"You don't want to do is play them a limited number of snaps through the season and lose a year," Dawson said. "We made decisions on those guys, and it's a tough decision to make at times because you look at them and you're like, 'dadgum.'"

But the coaches want to make sure they develop players for the future of the program, too.

"Typically, older guys just play better," Dawson said. "Tougher mentally, tougher physically. So that's where we want to go with the program, and obviously we're in a good place where we can redshirt guys and we can develop them. Developing is a key component."

Get in the rotation

As the season started going, offensive line coach John Schlarman said he felt good about going 10 players deep on the line without much drop off.

He wasn't kidding. The Cats even have used multiple players at multiple positions this season and have been able to get fresh legs into the game when needed.

In the second half against Auburn, UK subbed regularly at every position on the line except center Jon Toth. Injuries and illnesses have meant many different players getting experience, Dawson said.

"Coach Schlarman does a great job with those guys, and we're going to rotate those guys in as we see fit," the offensive coordinator said. "They'll play regardless if someone's injured or not, because we need fresh people in the game."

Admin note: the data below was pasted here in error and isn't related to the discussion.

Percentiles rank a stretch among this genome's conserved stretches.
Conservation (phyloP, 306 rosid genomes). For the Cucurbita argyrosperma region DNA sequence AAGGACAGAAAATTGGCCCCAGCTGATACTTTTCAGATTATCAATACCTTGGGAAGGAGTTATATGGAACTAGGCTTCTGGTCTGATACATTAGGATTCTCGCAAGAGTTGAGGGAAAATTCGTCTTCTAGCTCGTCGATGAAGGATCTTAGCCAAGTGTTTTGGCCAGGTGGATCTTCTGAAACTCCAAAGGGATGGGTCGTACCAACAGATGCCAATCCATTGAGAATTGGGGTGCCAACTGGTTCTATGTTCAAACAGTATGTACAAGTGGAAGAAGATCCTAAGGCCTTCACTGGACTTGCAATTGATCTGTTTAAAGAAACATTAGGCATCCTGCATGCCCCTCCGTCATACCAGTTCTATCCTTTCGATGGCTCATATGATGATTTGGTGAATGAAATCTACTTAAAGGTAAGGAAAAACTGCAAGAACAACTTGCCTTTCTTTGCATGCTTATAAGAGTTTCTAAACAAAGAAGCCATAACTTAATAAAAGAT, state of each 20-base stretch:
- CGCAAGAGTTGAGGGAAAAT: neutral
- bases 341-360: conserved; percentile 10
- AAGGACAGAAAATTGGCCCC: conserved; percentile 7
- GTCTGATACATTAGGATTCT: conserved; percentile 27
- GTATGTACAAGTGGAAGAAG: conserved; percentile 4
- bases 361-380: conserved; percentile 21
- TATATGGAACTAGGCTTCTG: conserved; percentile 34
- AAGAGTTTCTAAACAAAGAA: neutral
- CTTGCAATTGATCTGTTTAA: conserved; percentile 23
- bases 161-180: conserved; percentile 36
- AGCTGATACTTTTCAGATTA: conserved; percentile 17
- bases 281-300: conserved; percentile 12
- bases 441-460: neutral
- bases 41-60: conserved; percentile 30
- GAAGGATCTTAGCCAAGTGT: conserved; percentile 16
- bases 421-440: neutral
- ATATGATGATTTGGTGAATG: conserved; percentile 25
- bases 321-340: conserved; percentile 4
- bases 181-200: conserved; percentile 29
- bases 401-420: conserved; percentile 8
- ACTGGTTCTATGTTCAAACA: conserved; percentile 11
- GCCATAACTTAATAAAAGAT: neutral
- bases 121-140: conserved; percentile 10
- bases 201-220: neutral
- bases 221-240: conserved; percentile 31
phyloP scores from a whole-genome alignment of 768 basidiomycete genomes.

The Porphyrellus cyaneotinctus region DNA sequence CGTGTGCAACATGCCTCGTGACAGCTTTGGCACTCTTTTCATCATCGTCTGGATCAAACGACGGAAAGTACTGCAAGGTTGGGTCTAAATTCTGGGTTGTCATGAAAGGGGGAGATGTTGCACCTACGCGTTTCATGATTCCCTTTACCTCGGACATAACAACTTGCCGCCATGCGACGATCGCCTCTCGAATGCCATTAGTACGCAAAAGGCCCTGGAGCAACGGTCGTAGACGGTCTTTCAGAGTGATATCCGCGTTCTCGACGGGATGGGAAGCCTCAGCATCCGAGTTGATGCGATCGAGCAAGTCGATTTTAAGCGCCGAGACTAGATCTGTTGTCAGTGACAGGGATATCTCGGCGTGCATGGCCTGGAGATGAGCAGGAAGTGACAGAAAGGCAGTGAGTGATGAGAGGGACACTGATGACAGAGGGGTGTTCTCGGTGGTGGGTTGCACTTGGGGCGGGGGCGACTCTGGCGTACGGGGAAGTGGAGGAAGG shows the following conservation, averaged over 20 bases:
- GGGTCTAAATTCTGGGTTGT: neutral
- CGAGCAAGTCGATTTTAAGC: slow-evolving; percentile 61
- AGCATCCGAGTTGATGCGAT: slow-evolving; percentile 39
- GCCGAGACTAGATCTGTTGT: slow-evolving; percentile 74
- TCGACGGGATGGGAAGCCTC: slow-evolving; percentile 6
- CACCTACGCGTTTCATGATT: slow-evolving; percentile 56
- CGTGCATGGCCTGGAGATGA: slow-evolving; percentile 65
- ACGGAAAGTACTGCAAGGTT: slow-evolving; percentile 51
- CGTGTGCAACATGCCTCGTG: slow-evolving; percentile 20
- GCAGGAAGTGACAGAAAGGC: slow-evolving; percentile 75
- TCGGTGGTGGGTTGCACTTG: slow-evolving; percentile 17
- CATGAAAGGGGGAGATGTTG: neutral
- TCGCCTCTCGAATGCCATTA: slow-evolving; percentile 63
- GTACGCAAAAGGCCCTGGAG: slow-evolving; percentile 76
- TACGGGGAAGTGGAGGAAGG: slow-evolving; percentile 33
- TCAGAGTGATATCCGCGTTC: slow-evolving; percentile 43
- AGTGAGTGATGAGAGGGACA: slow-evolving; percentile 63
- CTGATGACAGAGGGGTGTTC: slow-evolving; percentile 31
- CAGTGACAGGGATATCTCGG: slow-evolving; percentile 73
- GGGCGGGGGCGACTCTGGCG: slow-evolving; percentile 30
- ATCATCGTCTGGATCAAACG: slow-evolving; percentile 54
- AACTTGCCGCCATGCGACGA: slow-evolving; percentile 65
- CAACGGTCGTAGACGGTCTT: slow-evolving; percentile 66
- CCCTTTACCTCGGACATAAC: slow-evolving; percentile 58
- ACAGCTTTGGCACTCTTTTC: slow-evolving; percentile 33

It makes for some interesting combinations and position switches for players like Cole Mosier, who filled in for Jordan Swindle at left tackle for two games when Swindle injured his groin.

Against Auburn, Mosier played right guard for much of the second half. It's become a running joke, Swindle said.

"He always jokes that coach never plays him in practice what he plays in the game, so that whole week (before Missouri) I think he was playing right guard and then all game he plays left tackle," the senior left tackle said.

Too close for comfort

In the days leading up to the Auburn game, Stoops made jokes about losing hair and having the remaining hairs on his head go silver from the Cats' close games this season.

The head coach's hairline and tint likely took another hit as Kentucky fell in yet another nail-biter, 30-27, against Auburn on Thursday night.

Kentucky's two losses this season have been by a combined eight points. All six of the Cats' games have been decided by eight points or fewer. The last time that happened was in 1975.

When Stoops was asked last week if the team could use a big, comfortable win sometime soon, he laughed.

"Sure, I'd love to have one. I'd love to have five or six," he laughed

But he also pointed out the great irony: "When we don't win any close ones, everybody's like, 'Oh, you need a close one to get over the hump?' Yeah. 'Do you need a blowout?' Yeah."

Ultimately what he's learned is "take 'em any way you can get them," Stoops said.

Quarterback Patrick Towles sighed when asked after the Auburn game if UK just expected to be in close ones since that was the norm in the first six. "From my heart, I hope not."